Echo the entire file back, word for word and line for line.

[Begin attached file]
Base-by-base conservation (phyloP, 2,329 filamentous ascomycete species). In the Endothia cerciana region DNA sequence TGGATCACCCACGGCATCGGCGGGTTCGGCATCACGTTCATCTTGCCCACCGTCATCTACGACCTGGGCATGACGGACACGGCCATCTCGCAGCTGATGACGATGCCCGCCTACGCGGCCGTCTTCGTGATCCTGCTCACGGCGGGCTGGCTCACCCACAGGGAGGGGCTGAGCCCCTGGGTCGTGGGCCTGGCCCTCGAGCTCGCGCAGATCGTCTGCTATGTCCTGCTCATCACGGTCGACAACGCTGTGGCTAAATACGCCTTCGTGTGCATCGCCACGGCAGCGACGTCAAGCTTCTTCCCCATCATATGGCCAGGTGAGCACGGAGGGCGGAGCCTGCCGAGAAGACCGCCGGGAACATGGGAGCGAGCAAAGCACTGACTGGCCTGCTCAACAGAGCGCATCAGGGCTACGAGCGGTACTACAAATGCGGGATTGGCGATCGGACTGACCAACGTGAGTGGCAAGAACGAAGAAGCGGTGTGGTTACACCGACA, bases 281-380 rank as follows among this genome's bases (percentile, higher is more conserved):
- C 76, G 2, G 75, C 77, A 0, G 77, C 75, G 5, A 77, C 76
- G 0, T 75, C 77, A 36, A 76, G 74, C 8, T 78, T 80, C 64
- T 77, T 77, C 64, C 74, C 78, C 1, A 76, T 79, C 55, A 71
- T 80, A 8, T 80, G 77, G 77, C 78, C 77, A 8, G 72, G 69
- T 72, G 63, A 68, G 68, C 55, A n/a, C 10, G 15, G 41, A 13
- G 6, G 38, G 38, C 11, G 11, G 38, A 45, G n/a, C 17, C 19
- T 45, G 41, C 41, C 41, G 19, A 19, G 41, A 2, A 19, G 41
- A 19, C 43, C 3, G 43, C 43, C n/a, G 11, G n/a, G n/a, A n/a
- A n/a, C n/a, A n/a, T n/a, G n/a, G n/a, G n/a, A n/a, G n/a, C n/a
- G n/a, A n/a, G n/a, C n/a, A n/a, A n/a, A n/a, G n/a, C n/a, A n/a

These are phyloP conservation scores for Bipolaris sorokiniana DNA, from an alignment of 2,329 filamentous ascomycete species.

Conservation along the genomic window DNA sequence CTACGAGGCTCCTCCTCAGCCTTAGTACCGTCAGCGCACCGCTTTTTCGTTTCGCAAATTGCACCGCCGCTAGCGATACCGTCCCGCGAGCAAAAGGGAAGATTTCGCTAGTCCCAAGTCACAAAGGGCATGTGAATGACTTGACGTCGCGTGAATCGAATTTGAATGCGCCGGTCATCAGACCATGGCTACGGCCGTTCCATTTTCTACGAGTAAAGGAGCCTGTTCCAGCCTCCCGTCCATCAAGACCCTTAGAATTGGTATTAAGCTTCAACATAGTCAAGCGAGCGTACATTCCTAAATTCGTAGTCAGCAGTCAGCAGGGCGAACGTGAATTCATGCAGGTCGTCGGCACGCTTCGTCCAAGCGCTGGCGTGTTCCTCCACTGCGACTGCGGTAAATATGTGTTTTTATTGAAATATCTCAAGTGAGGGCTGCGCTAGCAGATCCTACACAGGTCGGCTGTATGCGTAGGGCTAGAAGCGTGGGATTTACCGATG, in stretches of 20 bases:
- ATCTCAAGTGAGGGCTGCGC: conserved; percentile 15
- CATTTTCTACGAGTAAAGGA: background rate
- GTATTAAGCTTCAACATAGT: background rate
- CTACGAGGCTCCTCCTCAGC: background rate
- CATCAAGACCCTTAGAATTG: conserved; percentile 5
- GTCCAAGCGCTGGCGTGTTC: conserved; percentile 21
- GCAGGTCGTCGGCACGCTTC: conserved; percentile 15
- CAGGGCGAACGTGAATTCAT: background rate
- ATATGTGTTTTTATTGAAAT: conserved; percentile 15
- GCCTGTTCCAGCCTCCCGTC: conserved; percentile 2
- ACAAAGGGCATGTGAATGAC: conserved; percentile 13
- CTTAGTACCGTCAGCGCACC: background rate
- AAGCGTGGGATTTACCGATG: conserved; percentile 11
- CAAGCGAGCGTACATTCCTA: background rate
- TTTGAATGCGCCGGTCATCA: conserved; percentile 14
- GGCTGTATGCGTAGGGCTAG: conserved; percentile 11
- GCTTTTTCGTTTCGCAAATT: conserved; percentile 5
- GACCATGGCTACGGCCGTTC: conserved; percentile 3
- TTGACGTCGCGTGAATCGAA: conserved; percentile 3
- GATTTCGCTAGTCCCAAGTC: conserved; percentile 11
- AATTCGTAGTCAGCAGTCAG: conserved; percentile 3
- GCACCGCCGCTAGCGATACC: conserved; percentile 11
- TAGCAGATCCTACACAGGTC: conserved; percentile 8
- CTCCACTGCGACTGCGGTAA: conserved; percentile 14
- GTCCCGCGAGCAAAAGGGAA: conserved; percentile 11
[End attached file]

Base-by-base conservation (phyloP, 2,329 filamentous ascomycete species). In the Endothia cerciana region DNA sequence TGGATCACCCACGGCATCGGCGGGTTCGGCATCACGTTCATCTTGCCCACCGTCATCTACGACCTGGGCATGACGGACACGGCCATCTCGCAGCTGATGACGATGCCCGCCTACGCGGCCGTCTTCGTGATCCTGCTCACGGCGGGCTGGCTCACCCACAGGGAGGGGCTGAGCCCCTGGGTCGTGGGCCTGGCCCTCGAGCTCGCGCAGATCGTCTGCTATGTCCTGCTCATCACGGTCGACAACGCTGTGGCTAAATACGCCTTCGTGTGCATCGCCACGGCAGCGACGTCAAGCTTCTTCCCCATCATATGGCCAGGTGAGCACGGAGGGCGGAGCCTGCCGAGAAGACCGCCGGGAACATGGGAGCGAGCAAAGCACTGACTGGCCTGCTCAACAGAGCGCATCAGGGCTACGAGCGGTACTACAAATGCGGGATTGGCGATCGGACTGACCAACGTGAGTGGCAAGAACGAAGAAGCGGTGTGGTTACACCGACA, bases 281-380 rank as follows among this genome's bases (percentile, higher is more conserved):
- C 76, G 2, G 75, C 77, A 0, G 77, C 75, G 5, A 77, C 76
- G 0, T 75, C 77, A 36, A 76, G 74, C 8, T 78, T 80, C 64
- T 77, T 77, C 64, C 74, C 78, C 1, A 76, T 79, C 55, A 71
- T 80, A 8, T 80, G 77, G 77, C 78, C 77, A 8, G 72, G 69
- T 72, G 63, A 68, G 68, C 55, A n/a, C 10, G 15, G 41, A 13
- G 6, G 38, G 38, C 11, G 11, G 38, A 45, G n/a, C 17, C 19
- T 45, G 41, C 41, C 41, G 19, A 19, G 41, A 2, A 19, G 41
- A 19, C 43, C 3, G 43, C 43, C n/a, G 11, G n/a, G n/a, A n/a
- A n/a, C n/a, A n/a, T n/a, G n/a, G n/a, G n/a, A n/a, G n/a, C n/a
- G n/a, A n/a, G n/a, C n/a, A n/a, A n/a, A n/a, G n/a, C n/a, A n/a

These are phyloP conservation scores for Bipolaris sorokiniana DNA, from an alignment of 2,329 filamentous ascomycete species.

Conservation along the genomic window DNA sequence CTACGAGGCTCCTCCTCAGCCTTAGTACCGTCAGCGCACCGCTTTTTCGTTTCGCAAATTGCACCGCCGCTAGCGATACCGTCCCGCGAGCAAAAGGGAAGATTTCGCTAGTCCCAAGTCACAAAGGGCATGTGAATGACTTGACGTCGCGTGAATCGAATTTGAATGCGCCGGTCATCAGACCATGGCTACGGCCGTTCCATTTTCTACGAGTAAAGGAGCCTGTTCCAGCCTCCCGTCCATCAAGACCCTTAGAATTGGTATTAAGCTTCAACATAGTCAAGCGAGCGTACATTCCTAAATTCGTAGTCAGCAGTCAGCAGGGCGAACGTGAATTCATGCAGGTCGTCGGCACGCTTCGTCCAAGCGCTGGCGTGTTCCTCCACTGCGACTGCGGTAAATATGTGTTTTTATTGAAATATCTCAAGTGAGGGCTGCGCTAGCAGATCCTACACAGGTCGGCTGTATGCGTAGGGCTAGAAGCGTGGGATTTACCGATG, in stretches of 20 bases:
- ATCTCAAGTGAGGGCTGCGC: conserved; percentile 15
- CATTTTCTACGAGTAAAGGA: background rate
- GTATTAAGCTTCAACATAGT: background rate
- CTACGAGGCTCCTCCTCAGC: background rate
- CATCAAGACCCTTAGAATTG: conserved; percentile 5
- GTCCAAGCGCTGGCGTGTTC: conserved; percentile 21
- GCAGGTCGTCGGCACGCTTC: conserved; percentile 15
- CAGGGCGAACGTGAATTCAT: background rate
- ATATGTGTTTTTATTGAAAT: conserved; percentile 15
- GCCTGTTCCAGCCTCCCGTC: conserved; percentile 2
- ACAAAGGGCATGTGAATGAC: conserved; percentile 13
- CTTAGTACCGTCAGCGCACC: background rate
- AAGCGTGGGATTTACCGATG: conserved; percentile 11
- CAAGCGAGCGTACATTCCTA: background rate
- TTTGAATGCGCCGGTCATCA: conserved; percentile 14
- GGCTGTATGCGTAGGGCTAG: conserved; percentile 11
- GCTTTTTCGTTTCGCAAATT: conserved; percentile 5
- GACCATGGCTACGGCCGTTC: conserved; percentile 3
- TTGACGTCGCGTGAATCGAA: conserved; percentile 3
- GATTTCGCTAGTCCCAAGTC: conserved; percentile 11
- AATTCGTAGTCAGCAGTCAG: conserved; percentile 3
- GCACCGCCGCTAGCGATACC: conserved; percentile 11
- TAGCAGATCCTACACAGGTC: conserved; percentile 8
- CTCCACTGCGACTGCGGTAA: conserved; percentile 14
- GTCCCGCGAGCAAAAGGGAA: conserved; percentile 11